But how much coal use can be scaled back in coming years depends on a number of factors, including long-term contracts with two coal plants, officials said at a Glendale Water & Power Commission meeting this week.
The utility is tied up in long-term contracts with coal projects in New Mexico and Utah. Although there may be some options to exit the New Mexico contract early and join Los Angeles on a natural gas project to replace the Utah one, much is still up in the air, Lins said.
Coal accounts for about 35% of the city's power, but Glendale needs to reduce that as its ability to emit hundreds of thousands of tons of greenhouse gas emissions ends in 2020.
Under a state law limiting emissions that harm the environment, Glendale gets “allowances” to emit 600,000 tons a year without financial penalty through 2020. After that, it must buy the “allowances” at a state auction.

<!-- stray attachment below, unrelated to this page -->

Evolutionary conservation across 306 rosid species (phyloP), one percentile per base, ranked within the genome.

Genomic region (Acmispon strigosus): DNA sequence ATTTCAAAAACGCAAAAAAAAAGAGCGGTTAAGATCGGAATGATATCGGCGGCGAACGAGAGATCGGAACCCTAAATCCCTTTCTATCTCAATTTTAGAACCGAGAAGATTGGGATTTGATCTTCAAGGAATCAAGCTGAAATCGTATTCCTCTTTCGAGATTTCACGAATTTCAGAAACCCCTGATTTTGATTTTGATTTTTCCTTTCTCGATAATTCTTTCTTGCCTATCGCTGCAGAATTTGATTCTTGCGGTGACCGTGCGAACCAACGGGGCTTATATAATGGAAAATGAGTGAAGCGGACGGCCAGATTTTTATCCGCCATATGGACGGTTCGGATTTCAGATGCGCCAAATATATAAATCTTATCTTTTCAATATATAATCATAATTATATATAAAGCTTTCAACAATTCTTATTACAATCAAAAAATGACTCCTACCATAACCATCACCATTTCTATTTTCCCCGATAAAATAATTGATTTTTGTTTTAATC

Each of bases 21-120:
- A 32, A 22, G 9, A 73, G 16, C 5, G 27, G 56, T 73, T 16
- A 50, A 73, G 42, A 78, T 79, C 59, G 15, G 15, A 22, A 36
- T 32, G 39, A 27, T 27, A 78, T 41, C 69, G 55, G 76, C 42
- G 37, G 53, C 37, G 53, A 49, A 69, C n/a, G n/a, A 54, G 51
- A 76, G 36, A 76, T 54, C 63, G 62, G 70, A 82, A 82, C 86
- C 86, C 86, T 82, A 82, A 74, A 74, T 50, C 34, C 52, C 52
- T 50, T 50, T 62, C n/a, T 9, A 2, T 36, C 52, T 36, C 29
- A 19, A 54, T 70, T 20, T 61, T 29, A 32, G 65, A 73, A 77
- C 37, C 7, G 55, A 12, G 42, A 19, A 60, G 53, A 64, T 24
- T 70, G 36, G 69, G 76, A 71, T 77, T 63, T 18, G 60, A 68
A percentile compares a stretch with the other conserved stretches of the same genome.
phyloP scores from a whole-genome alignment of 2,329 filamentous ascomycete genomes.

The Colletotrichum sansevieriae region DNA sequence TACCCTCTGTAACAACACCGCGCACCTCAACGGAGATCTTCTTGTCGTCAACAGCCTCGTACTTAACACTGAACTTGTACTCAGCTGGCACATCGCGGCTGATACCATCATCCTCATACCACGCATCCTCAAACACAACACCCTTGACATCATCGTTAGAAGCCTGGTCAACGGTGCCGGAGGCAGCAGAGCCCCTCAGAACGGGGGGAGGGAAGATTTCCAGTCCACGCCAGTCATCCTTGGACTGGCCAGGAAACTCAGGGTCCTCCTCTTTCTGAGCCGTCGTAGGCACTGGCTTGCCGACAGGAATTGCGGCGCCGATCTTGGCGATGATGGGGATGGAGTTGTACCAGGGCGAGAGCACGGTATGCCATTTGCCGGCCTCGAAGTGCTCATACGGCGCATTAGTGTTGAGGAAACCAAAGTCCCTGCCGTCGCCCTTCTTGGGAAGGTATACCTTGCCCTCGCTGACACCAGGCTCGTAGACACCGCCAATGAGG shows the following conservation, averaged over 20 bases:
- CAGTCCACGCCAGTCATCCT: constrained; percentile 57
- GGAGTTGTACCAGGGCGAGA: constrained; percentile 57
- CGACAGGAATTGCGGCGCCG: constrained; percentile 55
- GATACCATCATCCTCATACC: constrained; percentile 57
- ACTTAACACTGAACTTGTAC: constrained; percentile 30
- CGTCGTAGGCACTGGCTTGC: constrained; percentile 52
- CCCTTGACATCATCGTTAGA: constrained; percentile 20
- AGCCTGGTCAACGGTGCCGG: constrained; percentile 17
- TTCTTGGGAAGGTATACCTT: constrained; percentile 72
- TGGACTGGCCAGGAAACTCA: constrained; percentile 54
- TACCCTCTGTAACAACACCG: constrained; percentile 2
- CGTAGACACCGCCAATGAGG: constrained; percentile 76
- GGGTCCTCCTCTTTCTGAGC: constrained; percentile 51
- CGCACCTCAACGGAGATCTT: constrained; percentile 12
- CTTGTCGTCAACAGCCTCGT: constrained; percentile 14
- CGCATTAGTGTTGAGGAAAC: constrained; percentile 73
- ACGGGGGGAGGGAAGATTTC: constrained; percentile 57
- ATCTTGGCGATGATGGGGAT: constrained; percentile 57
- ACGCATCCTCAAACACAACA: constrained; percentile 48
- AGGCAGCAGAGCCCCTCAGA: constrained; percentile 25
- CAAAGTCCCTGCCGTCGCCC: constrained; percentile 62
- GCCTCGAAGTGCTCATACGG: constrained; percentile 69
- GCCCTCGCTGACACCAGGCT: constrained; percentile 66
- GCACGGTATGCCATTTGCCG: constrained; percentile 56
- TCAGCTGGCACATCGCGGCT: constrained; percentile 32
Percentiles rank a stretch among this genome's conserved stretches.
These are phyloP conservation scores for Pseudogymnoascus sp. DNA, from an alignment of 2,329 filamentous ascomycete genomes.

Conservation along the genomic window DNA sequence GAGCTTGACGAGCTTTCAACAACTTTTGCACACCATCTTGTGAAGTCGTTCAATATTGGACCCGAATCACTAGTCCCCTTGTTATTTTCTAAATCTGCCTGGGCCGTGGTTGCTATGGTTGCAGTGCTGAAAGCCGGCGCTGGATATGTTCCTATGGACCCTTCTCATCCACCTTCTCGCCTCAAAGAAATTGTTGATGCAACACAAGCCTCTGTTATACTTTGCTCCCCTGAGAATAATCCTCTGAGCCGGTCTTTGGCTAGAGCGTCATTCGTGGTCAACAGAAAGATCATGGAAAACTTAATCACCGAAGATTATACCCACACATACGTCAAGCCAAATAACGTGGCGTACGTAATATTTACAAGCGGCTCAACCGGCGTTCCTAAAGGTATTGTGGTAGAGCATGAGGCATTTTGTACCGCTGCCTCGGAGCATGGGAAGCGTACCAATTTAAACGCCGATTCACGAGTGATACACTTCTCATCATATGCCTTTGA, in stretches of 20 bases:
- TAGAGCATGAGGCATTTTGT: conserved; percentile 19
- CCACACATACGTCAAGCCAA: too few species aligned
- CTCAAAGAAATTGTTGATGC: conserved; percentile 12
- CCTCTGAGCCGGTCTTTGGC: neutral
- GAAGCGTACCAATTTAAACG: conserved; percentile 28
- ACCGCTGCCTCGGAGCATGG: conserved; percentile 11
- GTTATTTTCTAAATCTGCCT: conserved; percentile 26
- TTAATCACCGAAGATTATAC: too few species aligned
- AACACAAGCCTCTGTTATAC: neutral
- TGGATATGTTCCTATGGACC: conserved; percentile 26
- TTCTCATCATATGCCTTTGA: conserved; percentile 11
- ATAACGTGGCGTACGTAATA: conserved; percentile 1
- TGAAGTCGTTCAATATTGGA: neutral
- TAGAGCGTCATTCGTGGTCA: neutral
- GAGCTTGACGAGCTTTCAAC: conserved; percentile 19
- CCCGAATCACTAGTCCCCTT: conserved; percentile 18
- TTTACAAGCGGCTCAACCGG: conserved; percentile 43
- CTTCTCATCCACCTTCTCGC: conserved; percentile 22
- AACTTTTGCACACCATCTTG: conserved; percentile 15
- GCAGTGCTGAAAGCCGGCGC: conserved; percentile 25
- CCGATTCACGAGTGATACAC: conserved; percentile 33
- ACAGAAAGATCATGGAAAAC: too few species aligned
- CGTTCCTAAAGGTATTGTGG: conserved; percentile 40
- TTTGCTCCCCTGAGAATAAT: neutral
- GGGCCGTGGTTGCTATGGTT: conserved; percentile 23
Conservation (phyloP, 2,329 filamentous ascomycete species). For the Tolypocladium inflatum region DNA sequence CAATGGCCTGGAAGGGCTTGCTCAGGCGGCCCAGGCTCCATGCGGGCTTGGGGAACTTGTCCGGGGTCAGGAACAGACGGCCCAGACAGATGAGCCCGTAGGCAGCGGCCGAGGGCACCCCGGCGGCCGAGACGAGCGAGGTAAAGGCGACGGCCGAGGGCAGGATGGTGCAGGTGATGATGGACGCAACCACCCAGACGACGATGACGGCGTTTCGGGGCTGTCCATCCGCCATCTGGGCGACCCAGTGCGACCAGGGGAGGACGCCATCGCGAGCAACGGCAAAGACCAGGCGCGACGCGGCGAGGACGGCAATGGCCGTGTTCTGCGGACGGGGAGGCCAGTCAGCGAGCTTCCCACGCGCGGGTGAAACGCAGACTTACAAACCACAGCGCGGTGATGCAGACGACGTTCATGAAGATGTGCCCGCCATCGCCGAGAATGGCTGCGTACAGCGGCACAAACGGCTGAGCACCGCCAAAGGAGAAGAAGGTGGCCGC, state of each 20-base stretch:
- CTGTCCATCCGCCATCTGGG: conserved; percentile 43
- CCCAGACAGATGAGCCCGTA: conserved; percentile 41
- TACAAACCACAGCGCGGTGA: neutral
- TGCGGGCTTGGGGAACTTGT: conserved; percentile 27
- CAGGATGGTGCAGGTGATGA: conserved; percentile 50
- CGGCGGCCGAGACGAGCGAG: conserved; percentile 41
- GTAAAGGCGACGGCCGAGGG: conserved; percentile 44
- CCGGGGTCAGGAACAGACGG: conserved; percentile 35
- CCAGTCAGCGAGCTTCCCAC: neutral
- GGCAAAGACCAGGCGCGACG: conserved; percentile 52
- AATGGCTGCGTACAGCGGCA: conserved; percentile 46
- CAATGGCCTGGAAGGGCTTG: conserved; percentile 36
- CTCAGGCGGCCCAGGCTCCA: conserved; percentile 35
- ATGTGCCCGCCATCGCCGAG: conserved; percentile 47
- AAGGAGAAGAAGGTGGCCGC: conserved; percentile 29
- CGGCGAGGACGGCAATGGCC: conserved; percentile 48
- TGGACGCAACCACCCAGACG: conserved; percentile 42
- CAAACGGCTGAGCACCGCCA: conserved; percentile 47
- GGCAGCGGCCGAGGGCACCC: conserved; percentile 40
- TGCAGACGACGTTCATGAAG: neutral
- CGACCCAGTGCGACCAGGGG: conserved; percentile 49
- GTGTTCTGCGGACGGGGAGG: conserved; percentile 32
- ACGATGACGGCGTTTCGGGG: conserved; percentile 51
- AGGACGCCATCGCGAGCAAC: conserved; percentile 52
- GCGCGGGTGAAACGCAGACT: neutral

“We'd have to go buy 600,000 allowances. If they're $10 apiece, that's $6 million,” Lins said, referring to rates at the latest state auction in November.
That would be a tall order for a utility struggling to pull itself into the black.
There are also other state mandates, including one that requires Glendale Water & Power to get 33% of its power from renewable sources by 2020. Meeting that benchmark may force officials to boost rates because renewable energy, such as solar, tends to be more expensive to produce.
“There's still a lot of upward price pressure,” Lins said.